12. Russell Davidson & Jean-Yves Duclos, 2000. "Statistical Inference for Stochastic Dominance and for the Measurement of Poverty and Inequality," Econometrica, Econometric Society, vol. 68(6), pages 1435-1464, November.
  13. Duclos, Jean-Yves & Makdissi, Paul, 1999. "Sequential Stochastic Dominance and the Robustness of Poverty Orderings," Cahiers de recherche 9905, Université Laval - Département d'économique.
  14. William C. Horrace & Peter Schmidt, 2000. "Multiple comparisons with the best, with economic applications," Journal of Applied Econometrics, John Wiley & Sons, Ltd., vol. 15(1), pages 1-26.
  15. Vito Peragine, 2004. "Ranking Income Distributions According to Equality of Opportunity," The Journal of Economic Inequality, Springer;Society for the Study of Economic Inequality, vol. 2(1), pages 11-30, April.
  16. Jeffrey A. Mills & Sourushe Zandvakili, 1999. "Statistical Inference via Bootstrapping for Measures of Inequality," Macroeconomics 9902003, EconWPA.
  17. John Weymark, 2003. "Generalized Gini Indices of Equality of Opportunity," The Journal of Economic Inequality, Springer;Society for the Study of Economic Inequality, vol. 1(1), pages 5-24, April.
  18. Frank Cowell, 1998. "Measurement of inequality," LSE Research Online Documents on Economics 2084, London School of Economics and Political Science, LSE Library.
  19. Alain Chateauneuf & Patrick Moyes, 2005. "Lorenz non-consistent welfare and inequality measurement," The Journal of Economic Inequality, Springer;Society for the Study of Economic Inequality, vol. 2(2), pages 61-87, January.
  20. Frank Cowell & Maria-Pia Victoria-Feser, 2003. "Distribution-Free Inference for Welfare Indices under Complete and Incomplete Information," The Journal of Economic Inequality, Springer;Society for the Study of Economic Inequality, vol. 1(3), pages 191-219, December.
  21. Francesco Farina & Eugenio Peluso & Ernesto Savaglio, 2004. "Ranking opportunity sets in the space of functionings," The Journal of Economic Inequality, Springer;Society for the Study of Economic Inequality, vol. 2(2), pages 105-116, August.
  22. E. Schechtman & S. Yitzhaki, 2003. "A Family of Correlation Coefficients Based on the Extended Gini Index," The Journal of Economic Inequality, Springer;Society for the Study of Economic Inequality, vol. 1(2), pages 129-146, August.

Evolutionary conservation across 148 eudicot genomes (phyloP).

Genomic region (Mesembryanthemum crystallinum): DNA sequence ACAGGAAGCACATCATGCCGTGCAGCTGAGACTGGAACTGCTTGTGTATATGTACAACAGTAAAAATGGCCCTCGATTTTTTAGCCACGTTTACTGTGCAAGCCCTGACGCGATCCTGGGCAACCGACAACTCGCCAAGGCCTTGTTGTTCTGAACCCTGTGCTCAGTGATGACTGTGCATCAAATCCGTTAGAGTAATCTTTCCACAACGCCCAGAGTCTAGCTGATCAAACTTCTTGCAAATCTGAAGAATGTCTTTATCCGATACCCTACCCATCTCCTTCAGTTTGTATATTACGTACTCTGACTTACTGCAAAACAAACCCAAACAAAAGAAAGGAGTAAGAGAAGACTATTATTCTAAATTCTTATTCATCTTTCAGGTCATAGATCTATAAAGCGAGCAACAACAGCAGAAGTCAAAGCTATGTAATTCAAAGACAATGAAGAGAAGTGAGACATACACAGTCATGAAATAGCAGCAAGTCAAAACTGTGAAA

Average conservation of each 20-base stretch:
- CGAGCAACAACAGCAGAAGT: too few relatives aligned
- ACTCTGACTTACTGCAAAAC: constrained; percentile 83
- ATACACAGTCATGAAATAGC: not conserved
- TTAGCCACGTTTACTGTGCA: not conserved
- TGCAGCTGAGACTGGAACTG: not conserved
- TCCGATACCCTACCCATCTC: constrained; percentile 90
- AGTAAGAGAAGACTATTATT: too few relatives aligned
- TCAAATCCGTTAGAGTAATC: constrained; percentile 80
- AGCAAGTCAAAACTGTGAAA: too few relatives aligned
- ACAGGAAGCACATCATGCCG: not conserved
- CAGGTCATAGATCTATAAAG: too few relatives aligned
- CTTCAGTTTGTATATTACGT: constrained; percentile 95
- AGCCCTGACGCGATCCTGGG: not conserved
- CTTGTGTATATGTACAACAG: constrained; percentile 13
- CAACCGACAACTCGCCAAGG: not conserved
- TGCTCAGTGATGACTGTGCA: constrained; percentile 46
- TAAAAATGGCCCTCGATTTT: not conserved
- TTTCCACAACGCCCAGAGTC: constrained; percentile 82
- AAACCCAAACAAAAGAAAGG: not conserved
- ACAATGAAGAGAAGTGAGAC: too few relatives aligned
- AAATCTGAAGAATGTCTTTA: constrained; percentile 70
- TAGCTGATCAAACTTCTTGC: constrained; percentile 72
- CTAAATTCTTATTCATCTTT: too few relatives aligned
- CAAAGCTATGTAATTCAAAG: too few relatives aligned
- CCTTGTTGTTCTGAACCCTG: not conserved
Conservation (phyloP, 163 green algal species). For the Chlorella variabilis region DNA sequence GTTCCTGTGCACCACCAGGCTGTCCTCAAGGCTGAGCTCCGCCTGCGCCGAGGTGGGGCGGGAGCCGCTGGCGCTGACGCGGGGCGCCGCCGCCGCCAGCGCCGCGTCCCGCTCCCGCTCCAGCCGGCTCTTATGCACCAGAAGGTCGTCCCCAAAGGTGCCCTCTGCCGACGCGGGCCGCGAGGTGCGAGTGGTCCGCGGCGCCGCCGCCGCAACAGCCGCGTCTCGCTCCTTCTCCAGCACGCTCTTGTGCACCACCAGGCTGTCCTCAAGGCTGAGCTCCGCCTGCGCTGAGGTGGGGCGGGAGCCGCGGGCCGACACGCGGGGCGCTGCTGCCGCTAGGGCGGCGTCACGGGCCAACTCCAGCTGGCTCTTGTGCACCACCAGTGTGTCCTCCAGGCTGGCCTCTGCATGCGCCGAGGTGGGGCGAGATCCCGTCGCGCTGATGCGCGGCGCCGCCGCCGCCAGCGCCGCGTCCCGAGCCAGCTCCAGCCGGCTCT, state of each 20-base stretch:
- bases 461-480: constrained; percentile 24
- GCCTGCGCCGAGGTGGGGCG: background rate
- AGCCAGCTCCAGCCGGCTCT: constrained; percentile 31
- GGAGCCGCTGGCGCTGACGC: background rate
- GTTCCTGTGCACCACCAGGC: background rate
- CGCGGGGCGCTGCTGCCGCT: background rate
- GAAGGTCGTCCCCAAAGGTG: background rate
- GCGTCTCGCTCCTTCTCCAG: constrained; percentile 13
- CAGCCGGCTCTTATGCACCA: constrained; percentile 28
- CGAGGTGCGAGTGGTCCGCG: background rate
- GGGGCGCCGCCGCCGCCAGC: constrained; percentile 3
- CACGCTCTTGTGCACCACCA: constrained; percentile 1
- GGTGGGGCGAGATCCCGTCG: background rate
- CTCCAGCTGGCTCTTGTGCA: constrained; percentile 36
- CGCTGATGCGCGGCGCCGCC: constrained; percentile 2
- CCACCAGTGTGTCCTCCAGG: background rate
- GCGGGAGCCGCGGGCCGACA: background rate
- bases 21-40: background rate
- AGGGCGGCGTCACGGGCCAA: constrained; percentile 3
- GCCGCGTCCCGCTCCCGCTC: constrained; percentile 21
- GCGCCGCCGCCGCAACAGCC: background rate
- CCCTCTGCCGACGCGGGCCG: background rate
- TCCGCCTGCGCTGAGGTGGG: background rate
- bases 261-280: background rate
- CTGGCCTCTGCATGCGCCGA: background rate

23. Xu, Kuan, 2000. "Inference for Generalized Gini Indices Using the Iterated-Bootstrap Method," Journal of Business & Economic Statistics, American Statistical Association, vol. 18(2), pages 223-227, April.
  24. Frank A. Cowell & Emmanuel Flachaire & Sanghamitra Bandyopadhyay, 2011. "Inequality, Entropy and Goodness of Fit," Working Papers halshs-00591077, HAL.
  25. Dean Jolliffe & Bohdan Krushelnytskyy, 2000. "Bootstrap standard errors for indices of inequality," Stata Technical Bulletin, StataCorp LP, vol. 9(51).
  26. Raquel Andres & Samuel Calonge, 2005. "Inference on Income Inequality and Tax Progressivity Indices: U-Statistics and Bootstrap Methods," Working Papers 09, ECINEQ, Society for the Study of Economic Inequality.
  27. Karl Mosler, 2005. "Restricted Lorenz dominance of economic inequality in one and many dimensions," The Journal of Economic Inequality, Springer;Society for the Study of Economic Inequality, vol. 2(2), pages 89-103, January.
Full references (including those not matched with items on IDEAS)

This item is not listed on Wikipedia, on a reading list or among the top items on IDEAS.

When requesting a correction, please mention this item's handle: RePEc:inq:inqwps:ecineq2006-21. See general information about how to correct material in RePEc.

For technical questions regarding this item, or to correct its authors, title, abstract, bibliographic or download information, contact: (Maria Ana Lugo)

If you have authored this item and are not yet registered with RePEc, we encourage you to do it here. This allows to link your profile to this item. It also allows you to accept potential citations to this item that we are uncertain about.

If references are entirely missing, you can add them using this form.

If the full references list an item that is present in RePEc, but the system did not link to it, you can help with this form.

If you know of missing items citing this one, you can help us creating those links by adding the relevant references in the same way as above, for each refering item. If you are a registered author of this item, you may also want to check the "citations" tab in your profile, as there may be some citations waiting for confirmation.

Please note that corrections may take a couple of weeks to filter through the various RePEc services.

This information is provided to you by IDEAS at the Research Division of the Federal Reserve Bank of St. Louis using RePEc data.